It’s hard to believe that the Corona Virus Pandemic has become a daily reality for close to five months. Who ever could have imagined how profoundly it would affect our lives? Routine activities like dining out, getting a haircut, going to a school, attending a favorite public event have come and gone. Our lives – in many cases our very livelihood – have been turned upside down. As I write, Covid cases in the United States are spiking out of proportion with no apparent signs of abatement. Our lack of firm knowledge about the virus, and consequently on how to combat this scourge continues to challenge us. Most of us feel that any hope of significant improvement by 2021 is optimistic.

The word “synagogue” comes from the Greek and is a translation of the Hebrew “Beit Knesset.” (בית כנסת), “a place where people gather.” To date, we’ve been informed that the chances of becoming infected is increased exponentially in such an environment. Thank the Lord, we currently have the ability to create virtual gathering places, essentially by means of Zoom technology. I readily admit that before this all began, I never imagined how effective such technology might be in maintaining a community – especially for those who are forced to remain isolated in their homes.

At the same time, I recognize that there are serious challenges regarding this solution for many of our members. There are those of us who are challenged by this whole new world of communication. We are disturbed by various elements of it, such as the invasion of our privacy and the various abuses that are brought to our attention. We aren’t comfortable with the challenges presented by computer language, (“Googling, email, links, downloading, menus, wifi, world-wide web”) or keyboard techniques, or even just getting onto the internet. For the novice, such concepts and processes feel overwhelming and create an inordinate amount of stress.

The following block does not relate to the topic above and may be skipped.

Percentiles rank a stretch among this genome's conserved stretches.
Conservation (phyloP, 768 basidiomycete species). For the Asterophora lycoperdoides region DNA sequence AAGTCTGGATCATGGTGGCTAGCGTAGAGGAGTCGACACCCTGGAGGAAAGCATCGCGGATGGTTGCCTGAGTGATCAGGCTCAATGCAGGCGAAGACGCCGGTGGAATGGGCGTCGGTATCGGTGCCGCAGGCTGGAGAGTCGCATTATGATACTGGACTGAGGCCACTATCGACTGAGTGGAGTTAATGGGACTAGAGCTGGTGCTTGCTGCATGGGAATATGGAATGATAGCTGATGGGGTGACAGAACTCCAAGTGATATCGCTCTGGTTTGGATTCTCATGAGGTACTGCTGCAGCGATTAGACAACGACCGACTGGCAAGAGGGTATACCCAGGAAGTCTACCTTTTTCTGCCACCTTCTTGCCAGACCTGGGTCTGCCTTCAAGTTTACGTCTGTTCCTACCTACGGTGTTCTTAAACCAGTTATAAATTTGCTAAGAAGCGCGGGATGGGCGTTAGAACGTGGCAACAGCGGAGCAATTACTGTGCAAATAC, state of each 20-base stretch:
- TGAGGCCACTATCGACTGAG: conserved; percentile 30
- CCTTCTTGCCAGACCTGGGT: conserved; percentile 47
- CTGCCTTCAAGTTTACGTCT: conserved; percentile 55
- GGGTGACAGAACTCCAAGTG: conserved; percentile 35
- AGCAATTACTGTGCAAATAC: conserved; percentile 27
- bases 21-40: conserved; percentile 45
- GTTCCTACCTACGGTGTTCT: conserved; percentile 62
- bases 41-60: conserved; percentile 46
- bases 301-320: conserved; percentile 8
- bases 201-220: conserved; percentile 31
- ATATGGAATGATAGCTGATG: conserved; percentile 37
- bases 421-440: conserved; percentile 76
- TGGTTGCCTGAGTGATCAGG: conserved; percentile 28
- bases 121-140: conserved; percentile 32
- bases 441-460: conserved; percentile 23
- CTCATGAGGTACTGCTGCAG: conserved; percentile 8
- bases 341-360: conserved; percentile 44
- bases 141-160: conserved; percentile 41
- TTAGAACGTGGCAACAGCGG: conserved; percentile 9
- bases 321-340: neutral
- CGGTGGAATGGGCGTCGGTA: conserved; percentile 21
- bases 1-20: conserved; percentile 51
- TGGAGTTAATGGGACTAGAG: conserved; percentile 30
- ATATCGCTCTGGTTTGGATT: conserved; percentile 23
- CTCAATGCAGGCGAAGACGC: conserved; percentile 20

While it’s true that everything we do involves a certain amount of risk, it’s vital to use our intelligence to ascertain the degree of risk. Facing the threat of being infected by the virus is no different. Here’s what the CDC has to say about the matter. Please read this carefully.

Guiding Principles

  • A gathering refers to a planned or spontaneous event, indoors or outdoors, with a small number of people participating or a large number of people in attendance such as a community event or gathering, concert, festival, conference, parade, wedding, or sporting event.
  • The more people an individual interacts with at a gathering and the longer that interaction lasts, the higher the potential risk of becoming infected with COVID-19 and COVID-19 spreading.
  • The higher the level of community transmission in the area that the gathering is being held, the higher the risk of COVID-19 spreading during a gathering.
  • The size of an event or gathering should be determined based on state, local, territorial or tribal safety laws and regulations.

The risk of COVID-19 spreading at events and gatherings increases as follows: